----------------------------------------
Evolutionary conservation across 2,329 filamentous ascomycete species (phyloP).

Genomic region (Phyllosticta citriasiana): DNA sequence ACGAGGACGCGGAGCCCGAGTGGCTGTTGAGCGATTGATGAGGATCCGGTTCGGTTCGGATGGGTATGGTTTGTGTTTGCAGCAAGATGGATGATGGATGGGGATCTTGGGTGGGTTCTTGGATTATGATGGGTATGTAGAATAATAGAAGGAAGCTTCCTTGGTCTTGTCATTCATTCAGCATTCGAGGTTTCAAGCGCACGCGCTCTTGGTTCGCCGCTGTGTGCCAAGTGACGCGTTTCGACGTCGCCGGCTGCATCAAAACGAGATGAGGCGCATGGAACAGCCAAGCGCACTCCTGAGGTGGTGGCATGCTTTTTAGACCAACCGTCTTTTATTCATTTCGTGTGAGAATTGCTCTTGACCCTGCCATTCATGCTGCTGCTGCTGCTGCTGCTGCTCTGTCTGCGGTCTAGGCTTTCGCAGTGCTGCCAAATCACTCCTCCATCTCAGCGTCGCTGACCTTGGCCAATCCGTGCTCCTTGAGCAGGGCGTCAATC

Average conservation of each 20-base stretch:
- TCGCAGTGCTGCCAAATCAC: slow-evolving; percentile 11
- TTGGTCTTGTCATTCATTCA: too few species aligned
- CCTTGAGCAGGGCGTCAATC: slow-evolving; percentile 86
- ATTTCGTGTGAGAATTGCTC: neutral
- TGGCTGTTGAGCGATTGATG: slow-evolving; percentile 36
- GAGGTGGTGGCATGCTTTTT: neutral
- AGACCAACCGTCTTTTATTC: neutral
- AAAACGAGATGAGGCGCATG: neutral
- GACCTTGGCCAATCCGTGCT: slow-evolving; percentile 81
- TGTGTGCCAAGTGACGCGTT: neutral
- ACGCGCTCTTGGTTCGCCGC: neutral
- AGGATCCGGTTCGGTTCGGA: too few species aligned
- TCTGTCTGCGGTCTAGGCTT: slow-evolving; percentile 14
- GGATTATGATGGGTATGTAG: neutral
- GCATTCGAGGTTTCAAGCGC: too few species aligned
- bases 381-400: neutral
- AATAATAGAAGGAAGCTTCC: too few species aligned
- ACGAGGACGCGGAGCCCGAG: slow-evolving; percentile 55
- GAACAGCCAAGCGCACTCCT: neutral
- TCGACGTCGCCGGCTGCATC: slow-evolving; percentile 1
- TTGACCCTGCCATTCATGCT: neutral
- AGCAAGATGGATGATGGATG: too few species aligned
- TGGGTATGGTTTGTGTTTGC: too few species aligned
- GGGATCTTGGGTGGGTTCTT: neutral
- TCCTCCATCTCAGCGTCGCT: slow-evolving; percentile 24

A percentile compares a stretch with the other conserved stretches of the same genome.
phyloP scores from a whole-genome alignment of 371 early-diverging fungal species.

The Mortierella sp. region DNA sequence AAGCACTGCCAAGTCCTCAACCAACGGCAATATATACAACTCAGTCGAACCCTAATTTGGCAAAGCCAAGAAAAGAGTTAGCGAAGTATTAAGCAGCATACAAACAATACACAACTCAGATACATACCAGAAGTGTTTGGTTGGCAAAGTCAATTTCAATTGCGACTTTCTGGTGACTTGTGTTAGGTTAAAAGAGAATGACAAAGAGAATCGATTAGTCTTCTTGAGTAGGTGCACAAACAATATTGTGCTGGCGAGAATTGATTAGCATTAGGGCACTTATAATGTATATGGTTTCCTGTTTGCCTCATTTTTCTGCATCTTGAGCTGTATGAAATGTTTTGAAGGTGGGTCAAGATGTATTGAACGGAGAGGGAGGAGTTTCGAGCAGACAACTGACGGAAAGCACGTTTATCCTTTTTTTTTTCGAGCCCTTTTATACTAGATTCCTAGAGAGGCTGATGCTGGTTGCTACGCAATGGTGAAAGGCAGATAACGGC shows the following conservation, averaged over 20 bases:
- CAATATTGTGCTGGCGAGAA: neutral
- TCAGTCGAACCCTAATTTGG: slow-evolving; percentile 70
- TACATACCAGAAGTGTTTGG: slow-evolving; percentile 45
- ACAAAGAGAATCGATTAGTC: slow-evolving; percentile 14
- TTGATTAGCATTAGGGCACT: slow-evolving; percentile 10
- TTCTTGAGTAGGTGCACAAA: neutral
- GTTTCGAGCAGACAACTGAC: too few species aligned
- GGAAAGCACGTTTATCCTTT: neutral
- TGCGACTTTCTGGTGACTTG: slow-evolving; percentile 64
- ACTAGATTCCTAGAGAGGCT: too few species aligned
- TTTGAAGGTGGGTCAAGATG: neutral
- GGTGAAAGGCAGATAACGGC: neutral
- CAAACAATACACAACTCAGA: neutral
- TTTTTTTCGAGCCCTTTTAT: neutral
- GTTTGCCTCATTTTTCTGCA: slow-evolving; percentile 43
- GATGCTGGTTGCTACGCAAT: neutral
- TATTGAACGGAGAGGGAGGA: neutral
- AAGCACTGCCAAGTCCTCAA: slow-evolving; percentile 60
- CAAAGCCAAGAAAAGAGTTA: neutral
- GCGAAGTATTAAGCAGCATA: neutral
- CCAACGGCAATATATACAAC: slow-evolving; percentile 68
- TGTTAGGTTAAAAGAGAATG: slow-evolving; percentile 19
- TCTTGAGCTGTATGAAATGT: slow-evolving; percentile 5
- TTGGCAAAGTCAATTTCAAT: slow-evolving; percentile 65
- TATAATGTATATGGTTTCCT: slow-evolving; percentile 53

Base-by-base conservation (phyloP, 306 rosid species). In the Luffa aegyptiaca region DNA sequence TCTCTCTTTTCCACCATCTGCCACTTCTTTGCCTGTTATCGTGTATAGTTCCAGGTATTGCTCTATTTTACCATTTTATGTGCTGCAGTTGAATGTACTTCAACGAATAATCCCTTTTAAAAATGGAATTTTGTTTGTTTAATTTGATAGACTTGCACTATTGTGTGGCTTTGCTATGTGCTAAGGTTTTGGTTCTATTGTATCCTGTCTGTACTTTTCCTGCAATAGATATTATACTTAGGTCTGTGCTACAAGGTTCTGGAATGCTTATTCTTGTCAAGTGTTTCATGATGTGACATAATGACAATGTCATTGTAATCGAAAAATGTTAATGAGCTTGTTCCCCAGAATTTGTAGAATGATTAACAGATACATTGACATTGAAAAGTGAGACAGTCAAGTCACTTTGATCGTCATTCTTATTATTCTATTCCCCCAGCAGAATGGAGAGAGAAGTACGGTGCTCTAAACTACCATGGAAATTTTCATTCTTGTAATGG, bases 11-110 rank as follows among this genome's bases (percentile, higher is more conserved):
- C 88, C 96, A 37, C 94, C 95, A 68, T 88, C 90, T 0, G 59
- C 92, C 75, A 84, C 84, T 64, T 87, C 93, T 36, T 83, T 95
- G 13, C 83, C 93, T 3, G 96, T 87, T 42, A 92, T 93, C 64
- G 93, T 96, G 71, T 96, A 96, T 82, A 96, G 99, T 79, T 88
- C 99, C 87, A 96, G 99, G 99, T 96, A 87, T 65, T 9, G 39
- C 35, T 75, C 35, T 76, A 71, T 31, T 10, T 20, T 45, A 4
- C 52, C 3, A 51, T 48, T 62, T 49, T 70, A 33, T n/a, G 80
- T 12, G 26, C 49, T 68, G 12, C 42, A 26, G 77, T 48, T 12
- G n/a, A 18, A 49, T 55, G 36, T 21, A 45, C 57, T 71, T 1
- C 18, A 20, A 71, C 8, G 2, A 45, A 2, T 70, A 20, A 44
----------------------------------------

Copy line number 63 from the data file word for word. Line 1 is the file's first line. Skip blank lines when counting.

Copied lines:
- C 35, T 75, C 35, T 76, A 71, T 31, T 10, T 20, T 45, A 4